As with the Gulf state Governors who howl about the moritorium on deep sea oil drilling because of how it impacts the short term economy, this small minded ignorance of killing the golden goose to get its golden eggs today is reflective of the battle over a transition to clean energy.
The only way to make a transition is to reduce one element while increasing others. The problem here is that many states and corporations make a lot of money off of fossil fuels and will fight a real transition with everything they’ve got. Bobby Jindal, Mary Landrieu, Haley Barbour and other oil-company-owned pols in the Gulf will mindlessly campaign for more oil drilling even if it destroys their fishing industry and their wetlands…which will make another hurricane’s destruction of New Orleans more likely. So, in order to save the Gulf, we must make destroying it more likely.
And the Natural Gas industry is smiling glibly at offering natural gas as a transitional fuel to get us to renewable energy but the more money they make and the bigger portion of the energy marketplace they hold is only a testament to the battle they will mount against ever moving off of natural gas to renewable energy.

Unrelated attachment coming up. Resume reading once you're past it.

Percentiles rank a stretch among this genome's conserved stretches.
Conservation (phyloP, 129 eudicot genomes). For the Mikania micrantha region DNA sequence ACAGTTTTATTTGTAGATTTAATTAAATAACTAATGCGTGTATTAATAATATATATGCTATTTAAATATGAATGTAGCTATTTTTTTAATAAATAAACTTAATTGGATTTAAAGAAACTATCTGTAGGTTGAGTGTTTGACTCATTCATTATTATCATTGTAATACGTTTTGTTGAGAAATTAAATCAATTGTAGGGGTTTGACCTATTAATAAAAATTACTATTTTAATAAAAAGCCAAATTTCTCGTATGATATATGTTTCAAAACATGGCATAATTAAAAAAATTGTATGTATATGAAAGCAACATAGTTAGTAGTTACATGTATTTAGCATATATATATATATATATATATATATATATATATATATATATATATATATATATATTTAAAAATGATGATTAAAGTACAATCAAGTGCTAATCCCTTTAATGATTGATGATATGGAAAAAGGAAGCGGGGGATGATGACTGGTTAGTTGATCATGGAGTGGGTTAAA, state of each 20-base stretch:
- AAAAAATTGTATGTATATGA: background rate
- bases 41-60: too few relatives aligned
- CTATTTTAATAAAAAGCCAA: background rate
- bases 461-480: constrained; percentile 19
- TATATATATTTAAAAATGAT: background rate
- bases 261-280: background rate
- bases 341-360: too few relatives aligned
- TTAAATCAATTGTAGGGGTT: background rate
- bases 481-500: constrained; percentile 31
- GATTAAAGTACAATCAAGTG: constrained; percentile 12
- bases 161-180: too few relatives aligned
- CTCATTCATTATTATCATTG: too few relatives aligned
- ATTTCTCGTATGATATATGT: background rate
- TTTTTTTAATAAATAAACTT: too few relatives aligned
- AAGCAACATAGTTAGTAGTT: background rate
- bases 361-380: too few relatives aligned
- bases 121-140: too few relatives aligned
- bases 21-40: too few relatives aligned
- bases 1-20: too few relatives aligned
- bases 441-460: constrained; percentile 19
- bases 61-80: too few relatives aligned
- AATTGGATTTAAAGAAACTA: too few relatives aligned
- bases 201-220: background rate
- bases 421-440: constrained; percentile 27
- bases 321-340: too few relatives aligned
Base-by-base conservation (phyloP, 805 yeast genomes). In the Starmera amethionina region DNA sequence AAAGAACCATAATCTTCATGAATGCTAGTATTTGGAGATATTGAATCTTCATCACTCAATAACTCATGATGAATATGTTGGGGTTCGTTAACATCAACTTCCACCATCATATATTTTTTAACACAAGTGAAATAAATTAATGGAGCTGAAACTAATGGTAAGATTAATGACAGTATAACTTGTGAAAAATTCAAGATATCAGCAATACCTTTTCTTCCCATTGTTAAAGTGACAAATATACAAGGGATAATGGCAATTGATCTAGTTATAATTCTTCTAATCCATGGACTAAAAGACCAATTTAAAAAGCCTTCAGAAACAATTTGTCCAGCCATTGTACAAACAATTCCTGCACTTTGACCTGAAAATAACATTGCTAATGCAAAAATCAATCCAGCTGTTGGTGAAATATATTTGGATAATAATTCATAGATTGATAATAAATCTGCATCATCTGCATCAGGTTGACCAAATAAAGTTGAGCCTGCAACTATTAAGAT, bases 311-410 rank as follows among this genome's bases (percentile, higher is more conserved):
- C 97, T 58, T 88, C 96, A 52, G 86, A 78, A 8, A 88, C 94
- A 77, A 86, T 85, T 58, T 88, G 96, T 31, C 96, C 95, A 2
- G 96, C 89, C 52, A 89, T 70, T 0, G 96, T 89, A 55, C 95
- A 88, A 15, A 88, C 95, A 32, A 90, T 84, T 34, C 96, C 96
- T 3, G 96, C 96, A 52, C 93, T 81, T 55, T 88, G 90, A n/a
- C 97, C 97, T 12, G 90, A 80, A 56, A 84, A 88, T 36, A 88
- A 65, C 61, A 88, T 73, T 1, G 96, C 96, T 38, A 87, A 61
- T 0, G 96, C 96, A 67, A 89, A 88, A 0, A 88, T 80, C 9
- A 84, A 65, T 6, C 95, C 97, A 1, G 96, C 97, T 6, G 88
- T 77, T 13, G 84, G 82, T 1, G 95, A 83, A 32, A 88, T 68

The industry push for natural gas is the equivilent of a crack dealer offering their drug to help you get off of that nasty meth. It is not an answer, it is more quicksand for any pursuit of renewable and nonpolluting fuels. Unfortunately, many progressives (including me) and Dem politicians all the way up to Pres. Obama have been convinced along the way by the propaganda of natural gas and have supported it in the past.
As it was a wake up call for me, I hope policy makers and the President see “Gasland” and recognize that the terribly polluting process of obtaining natural gas is not outweighed by its cleaner burning properties and conversion should not proceed any further. At some point, there must be a somewhat bumpy change of course offroad from the Fossil Fuels Highway to the Renewable Fuels Highway. There will always be those that protest at the loss of jobs and business that fossil fuels “fuels” but that loss must occur at some time if we are to end our dependency on it.
Progress is painful but it is necessary. Avoiding pain in the short term at the cost of sacrificing necessary progress in the long term is short sighted and in the big picture, self-destructive.
After all, what jobs will left in the oil and natural gas industries anyway if there’s not enough water left for Americans to drink?